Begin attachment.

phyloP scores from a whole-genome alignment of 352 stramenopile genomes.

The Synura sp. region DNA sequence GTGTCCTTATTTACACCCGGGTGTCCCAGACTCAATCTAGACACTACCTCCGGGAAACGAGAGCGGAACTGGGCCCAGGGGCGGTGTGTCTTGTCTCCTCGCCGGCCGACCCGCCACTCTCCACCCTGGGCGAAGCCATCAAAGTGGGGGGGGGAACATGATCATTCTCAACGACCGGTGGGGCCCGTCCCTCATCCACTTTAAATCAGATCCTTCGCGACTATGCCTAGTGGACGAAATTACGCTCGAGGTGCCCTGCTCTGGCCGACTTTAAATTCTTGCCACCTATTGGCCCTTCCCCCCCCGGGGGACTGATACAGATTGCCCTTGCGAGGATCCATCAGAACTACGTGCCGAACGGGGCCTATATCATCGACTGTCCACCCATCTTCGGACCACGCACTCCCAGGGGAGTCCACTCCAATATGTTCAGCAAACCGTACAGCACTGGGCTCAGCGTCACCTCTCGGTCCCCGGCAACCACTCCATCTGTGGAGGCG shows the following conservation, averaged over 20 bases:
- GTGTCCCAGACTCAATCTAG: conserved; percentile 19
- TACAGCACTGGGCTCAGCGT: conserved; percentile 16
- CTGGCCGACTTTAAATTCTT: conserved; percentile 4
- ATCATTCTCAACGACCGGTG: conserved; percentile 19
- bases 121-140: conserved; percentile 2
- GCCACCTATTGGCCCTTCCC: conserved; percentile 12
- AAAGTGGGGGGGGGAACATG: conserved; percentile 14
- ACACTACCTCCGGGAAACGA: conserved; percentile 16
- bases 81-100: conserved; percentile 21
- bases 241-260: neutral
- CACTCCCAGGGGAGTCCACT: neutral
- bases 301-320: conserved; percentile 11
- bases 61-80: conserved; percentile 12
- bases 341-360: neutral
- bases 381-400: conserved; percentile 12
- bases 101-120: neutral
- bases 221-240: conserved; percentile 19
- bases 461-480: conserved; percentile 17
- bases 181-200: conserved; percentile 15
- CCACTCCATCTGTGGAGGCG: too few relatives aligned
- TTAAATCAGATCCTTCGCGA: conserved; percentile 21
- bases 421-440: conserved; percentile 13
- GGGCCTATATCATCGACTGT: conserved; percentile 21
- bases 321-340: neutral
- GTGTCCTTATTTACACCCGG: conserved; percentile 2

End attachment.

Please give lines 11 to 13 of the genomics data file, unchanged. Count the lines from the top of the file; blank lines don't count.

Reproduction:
- bases 81-100: conserved; percentile 21
- bases 241-260: neutral
- CACTCCCAGGGGAGTCCACT: neutral